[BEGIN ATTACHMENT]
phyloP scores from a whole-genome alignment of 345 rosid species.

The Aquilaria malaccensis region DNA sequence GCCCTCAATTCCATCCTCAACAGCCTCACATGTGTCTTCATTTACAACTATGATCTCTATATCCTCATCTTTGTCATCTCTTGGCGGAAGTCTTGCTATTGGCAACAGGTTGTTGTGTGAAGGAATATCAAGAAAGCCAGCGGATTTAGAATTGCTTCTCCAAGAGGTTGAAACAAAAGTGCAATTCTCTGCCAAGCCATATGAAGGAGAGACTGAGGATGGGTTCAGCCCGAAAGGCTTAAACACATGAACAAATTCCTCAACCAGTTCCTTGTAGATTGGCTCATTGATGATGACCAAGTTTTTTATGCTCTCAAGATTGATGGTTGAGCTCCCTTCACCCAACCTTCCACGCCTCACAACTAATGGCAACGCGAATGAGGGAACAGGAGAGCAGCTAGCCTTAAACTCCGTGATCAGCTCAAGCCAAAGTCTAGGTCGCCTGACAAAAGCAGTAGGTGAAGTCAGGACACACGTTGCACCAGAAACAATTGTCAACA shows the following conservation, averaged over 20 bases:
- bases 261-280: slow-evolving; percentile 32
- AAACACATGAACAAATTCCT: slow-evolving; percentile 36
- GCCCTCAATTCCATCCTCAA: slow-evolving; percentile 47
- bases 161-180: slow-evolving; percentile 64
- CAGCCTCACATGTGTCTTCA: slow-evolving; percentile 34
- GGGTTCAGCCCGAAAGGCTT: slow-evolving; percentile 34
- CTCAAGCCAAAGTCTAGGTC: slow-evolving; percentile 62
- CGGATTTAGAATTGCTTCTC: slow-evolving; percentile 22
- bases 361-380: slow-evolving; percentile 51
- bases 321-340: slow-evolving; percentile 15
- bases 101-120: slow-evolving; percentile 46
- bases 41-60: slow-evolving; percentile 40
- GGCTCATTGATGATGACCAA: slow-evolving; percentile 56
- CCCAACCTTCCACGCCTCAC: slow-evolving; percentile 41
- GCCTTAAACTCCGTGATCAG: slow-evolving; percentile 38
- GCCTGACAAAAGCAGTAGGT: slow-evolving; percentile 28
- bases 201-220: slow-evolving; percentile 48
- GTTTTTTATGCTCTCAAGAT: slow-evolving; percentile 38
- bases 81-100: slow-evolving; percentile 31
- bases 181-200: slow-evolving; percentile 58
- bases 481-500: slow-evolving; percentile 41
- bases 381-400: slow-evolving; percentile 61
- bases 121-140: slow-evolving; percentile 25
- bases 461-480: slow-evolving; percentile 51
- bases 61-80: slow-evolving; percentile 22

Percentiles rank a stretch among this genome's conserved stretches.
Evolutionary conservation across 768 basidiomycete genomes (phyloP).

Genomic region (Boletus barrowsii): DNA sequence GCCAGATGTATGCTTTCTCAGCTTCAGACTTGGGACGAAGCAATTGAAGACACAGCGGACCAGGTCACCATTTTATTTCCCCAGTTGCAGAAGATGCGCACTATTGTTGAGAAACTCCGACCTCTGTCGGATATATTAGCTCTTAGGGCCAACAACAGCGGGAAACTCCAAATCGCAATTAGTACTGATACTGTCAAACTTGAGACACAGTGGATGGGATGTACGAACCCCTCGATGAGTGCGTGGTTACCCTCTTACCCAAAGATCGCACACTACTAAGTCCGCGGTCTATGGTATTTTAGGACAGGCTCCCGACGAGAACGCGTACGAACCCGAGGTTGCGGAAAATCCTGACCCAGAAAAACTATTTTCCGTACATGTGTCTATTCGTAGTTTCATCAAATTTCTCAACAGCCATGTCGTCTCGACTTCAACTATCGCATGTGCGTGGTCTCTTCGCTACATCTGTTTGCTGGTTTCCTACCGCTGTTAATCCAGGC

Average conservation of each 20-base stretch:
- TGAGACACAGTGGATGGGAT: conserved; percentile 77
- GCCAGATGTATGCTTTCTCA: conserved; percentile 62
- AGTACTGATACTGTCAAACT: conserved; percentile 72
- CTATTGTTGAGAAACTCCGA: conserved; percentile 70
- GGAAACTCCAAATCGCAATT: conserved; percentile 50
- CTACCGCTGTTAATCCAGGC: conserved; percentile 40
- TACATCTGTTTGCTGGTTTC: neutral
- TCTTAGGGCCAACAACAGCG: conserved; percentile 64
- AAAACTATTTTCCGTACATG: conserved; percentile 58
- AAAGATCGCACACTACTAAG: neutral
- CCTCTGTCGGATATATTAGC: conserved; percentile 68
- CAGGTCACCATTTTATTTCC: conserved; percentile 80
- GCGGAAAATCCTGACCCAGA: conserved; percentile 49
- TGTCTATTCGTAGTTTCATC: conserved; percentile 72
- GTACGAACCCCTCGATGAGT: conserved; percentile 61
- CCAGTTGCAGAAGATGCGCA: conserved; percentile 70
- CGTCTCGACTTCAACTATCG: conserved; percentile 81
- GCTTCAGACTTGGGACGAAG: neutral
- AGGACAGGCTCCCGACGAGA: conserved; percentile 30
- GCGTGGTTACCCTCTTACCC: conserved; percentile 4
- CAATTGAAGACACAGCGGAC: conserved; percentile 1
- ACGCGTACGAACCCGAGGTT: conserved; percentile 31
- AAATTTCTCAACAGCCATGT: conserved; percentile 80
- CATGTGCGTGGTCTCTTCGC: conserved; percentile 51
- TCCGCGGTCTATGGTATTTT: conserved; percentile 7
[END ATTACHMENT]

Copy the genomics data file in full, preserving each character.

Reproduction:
phyloP scores from a whole-genome alignment of 345 rosid species.

The Aquilaria malaccensis region DNA sequence GCCCTCAATTCCATCCTCAACAGCCTCACATGTGTCTTCATTTACAACTATGATCTCTATATCCTCATCTTTGTCATCTCTTGGCGGAAGTCTTGCTATTGGCAACAGGTTGTTGTGTGAAGGAATATCAAGAAAGCCAGCGGATTTAGAATTGCTTCTCCAAGAGGTTGAAACAAAAGTGCAATTCTCTGCCAAGCCATATGAAGGAGAGACTGAGGATGGGTTCAGCCCGAAAGGCTTAAACACATGAACAAATTCCTCAACCAGTTCCTTGTAGATTGGCTCATTGATGATGACCAAGTTTTTTATGCTCTCAAGATTGATGGTTGAGCTCCCTTCACCCAACCTTCCACGCCTCACAACTAATGGCAACGCGAATGAGGGAACAGGAGAGCAGCTAGCCTTAAACTCCGTGATCAGCTCAAGCCAAAGTCTAGGTCGCCTGACAAAAGCAGTAGGTGAAGTCAGGACACACGTTGCACCAGAAACAATTGTCAACA shows the following conservation, averaged over 20 bases:
- bases 261-280: slow-evolving; percentile 32
- AAACACATGAACAAATTCCT: slow-evolving; percentile 36
- GCCCTCAATTCCATCCTCAA: slow-evolving; percentile 47
- bases 161-180: slow-evolving; percentile 64
- CAGCCTCACATGTGTCTTCA: slow-evolving; percentile 34
- GGGTTCAGCCCGAAAGGCTT: slow-evolving; percentile 34
- CTCAAGCCAAAGTCTAGGTC: slow-evolving; percentile 62
- CGGATTTAGAATTGCTTCTC: slow-evolving; percentile 22
- bases 361-380: slow-evolving; percentile 51
- bases 321-340: slow-evolving; percentile 15
- bases 101-120: slow-evolving; percentile 46
- bases 41-60: slow-evolving; percentile 40
- GGCTCATTGATGATGACCAA: slow-evolving; percentile 56
- CCCAACCTTCCACGCCTCAC: slow-evolving; percentile 41
- GCCTTAAACTCCGTGATCAG: slow-evolving; percentile 38
- GCCTGACAAAAGCAGTAGGT: slow-evolving; percentile 28
- bases 201-220: slow-evolving; percentile 48
- GTTTTTTATGCTCTCAAGAT: slow-evolving; percentile 38
- bases 81-100: slow-evolving; percentile 31
- bases 181-200: slow-evolving; percentile 58
- bases 481-500: slow-evolving; percentile 41
- bases 381-400: slow-evolving; percentile 61
- bases 121-140: slow-evolving; percentile 25
- bases 461-480: slow-evolving; percentile 51
- bases 61-80: slow-evolving; percentile 22

Percentiles rank a stretch among this genome's conserved stretches.
Evolutionary conservation across 768 basidiomycete genomes (phyloP).

Genomic region (Boletus barrowsii): DNA sequence GCCAGATGTATGCTTTCTCAGCTTCAGACTTGGGACGAAGCAATTGAAGACACAGCGGACCAGGTCACCATTTTATTTCCCCAGTTGCAGAAGATGCGCACTATTGTTGAGAAACTCCGACCTCTGTCGGATATATTAGCTCTTAGGGCCAACAACAGCGGGAAACTCCAAATCGCAATTAGTACTGATACTGTCAAACTTGAGACACAGTGGATGGGATGTACGAACCCCTCGATGAGTGCGTGGTTACCCTCTTACCCAAAGATCGCACACTACTAAGTCCGCGGTCTATGGTATTTTAGGACAGGCTCCCGACGAGAACGCGTACGAACCCGAGGTTGCGGAAAATCCTGACCCAGAAAAACTATTTTCCGTACATGTGTCTATTCGTAGTTTCATCAAATTTCTCAACAGCCATGTCGTCTCGACTTCAACTATCGCATGTGCGTGGTCTCTTCGCTACATCTGTTTGCTGGTTTCCTACCGCTGTTAATCCAGGC

Average conservation of each 20-base stretch:
- TGAGACACAGTGGATGGGAT: conserved; percentile 77
- GCCAGATGTATGCTTTCTCA: conserved; percentile 62
- AGTACTGATACTGTCAAACT: conserved; percentile 72
- CTATTGTTGAGAAACTCCGA: conserved; percentile 70
- GGAAACTCCAAATCGCAATT: conserved; percentile 50
- CTACCGCTGTTAATCCAGGC: conserved; percentile 40
- TACATCTGTTTGCTGGTTTC: neutral
- TCTTAGGGCCAACAACAGCG: conserved; percentile 64
- AAAACTATTTTCCGTACATG: conserved; percentile 58
- AAAGATCGCACACTACTAAG: neutral
- CCTCTGTCGGATATATTAGC: conserved; percentile 68
- CAGGTCACCATTTTATTTCC: conserved; percentile 80
- GCGGAAAATCCTGACCCAGA: conserved; percentile 49
- TGTCTATTCGTAGTTTCATC: conserved; percentile 72
- GTACGAACCCCTCGATGAGT: conserved; percentile 61
- CCAGTTGCAGAAGATGCGCA: conserved; percentile 70
- CGTCTCGACTTCAACTATCG: conserved; percentile 81
- GCTTCAGACTTGGGACGAAG: neutral
- AGGACAGGCTCCCGACGAGA: conserved; percentile 30
- GCGTGGTTACCCTCTTACCC: conserved; percentile 4
- CAATTGAAGACACAGCGGAC: conserved; percentile 1
- ACGCGTACGAACCCGAGGTT: conserved; percentile 31
- AAATTTCTCAACAGCCATGT: conserved; percentile 80
- CATGTGCGTGGTCTCTTCGC: conserved; percentile 51
- TCCGCGGTCTATGGTATTTT: conserved; percentile 7